Barnacles’ Penises Are Eight Times as Long as Their Bodies

Barnacles have the longest penis of any animal, relative to body size. Adults fuse onto one spot, so this is a necessary adaptation to reach eggs to fertilize. Their penises also taste and smell in order to find receptive partners in the tumult of rough ocean waves. The latest video from KQED’s Deep Look YouTube channel includes even more fun facts about their sex life and notable reproductive organ.

We also learned from WIRED that the length and girth of barnacle penises varies depending on the literal motion of the ocean. They have shorter and thicker penises in rough intertidal areas with lots of waves. This helps them control it in all the chaos. Those that live in calmer water have longer, thinner penises to reach and mate with as many partners as possible.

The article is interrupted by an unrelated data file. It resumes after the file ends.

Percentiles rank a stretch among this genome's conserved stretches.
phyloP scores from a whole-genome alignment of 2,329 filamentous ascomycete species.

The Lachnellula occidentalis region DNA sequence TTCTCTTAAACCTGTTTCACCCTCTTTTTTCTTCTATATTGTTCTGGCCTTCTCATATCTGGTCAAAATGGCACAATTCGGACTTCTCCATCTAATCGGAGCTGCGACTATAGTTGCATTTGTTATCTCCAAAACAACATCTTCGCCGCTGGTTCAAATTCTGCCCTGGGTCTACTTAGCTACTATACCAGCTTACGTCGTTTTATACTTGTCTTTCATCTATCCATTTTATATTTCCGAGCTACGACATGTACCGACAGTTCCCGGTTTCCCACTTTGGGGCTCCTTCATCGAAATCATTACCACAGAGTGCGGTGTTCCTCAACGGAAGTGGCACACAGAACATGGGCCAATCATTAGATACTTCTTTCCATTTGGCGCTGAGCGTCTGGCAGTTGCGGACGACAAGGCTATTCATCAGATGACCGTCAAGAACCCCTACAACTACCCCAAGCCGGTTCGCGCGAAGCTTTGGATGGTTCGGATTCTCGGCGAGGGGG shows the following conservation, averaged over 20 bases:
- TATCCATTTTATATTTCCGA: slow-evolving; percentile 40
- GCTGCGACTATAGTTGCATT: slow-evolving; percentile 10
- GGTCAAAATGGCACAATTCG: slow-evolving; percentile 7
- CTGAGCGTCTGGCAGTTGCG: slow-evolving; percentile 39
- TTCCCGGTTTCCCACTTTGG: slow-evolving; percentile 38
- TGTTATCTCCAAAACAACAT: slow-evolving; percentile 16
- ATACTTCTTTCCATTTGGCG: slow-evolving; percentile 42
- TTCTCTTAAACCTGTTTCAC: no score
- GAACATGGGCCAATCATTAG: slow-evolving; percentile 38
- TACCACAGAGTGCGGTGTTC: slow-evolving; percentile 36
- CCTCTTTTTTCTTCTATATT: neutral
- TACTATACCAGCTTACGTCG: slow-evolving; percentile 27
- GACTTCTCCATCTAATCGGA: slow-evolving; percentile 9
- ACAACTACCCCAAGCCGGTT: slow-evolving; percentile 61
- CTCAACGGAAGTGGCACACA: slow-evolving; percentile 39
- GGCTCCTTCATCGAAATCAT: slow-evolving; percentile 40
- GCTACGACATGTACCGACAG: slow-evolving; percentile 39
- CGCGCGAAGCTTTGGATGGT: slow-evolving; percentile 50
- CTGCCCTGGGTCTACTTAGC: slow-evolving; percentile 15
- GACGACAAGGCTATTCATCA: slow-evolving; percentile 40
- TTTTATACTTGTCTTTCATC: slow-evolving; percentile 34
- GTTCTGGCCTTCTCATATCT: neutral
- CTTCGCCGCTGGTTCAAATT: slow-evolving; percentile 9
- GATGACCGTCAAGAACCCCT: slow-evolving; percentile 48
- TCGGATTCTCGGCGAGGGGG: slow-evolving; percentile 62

The length and thickness of barnacle penises even changed when researchers moved them from one environment to the other. Yes, there are scientists out there measuring and recording barnacle penis length.

Graphic showing the inside of a barnacle, its head fused to the rock and its back legs out in the ocean
Deep Look

You may have seen barnacles at tidepools, piers, or attached to a boat. When out of the water, they seal tightly shut. But once underwater, feathery appendages stick out and catch passing food particles. It’s actually their face that fuses and their butt and legs that are in the water. We learned about this back during Invertebutt Week on science Twitter.

Barnacles are hermaphrodites, meaning each individual has both male and female reproductive organs. They act as one or the other and cannot fertilize their own eggs.

A barnacle extends its long penis to fertilize the eggs of another

The barnacle’s prodigious member is only the latest deep dive into cool critter videos from Deep Look. Others include sea stars galloping and hydra regrowing limbs.

Melissa is Nerdist’s science & technology staff writer. She also moderates “science of” panels at conventions and co-hosts Star Warsologies, a podcast about science and Star Wars. Follow her on Twitter @melissatruth. 

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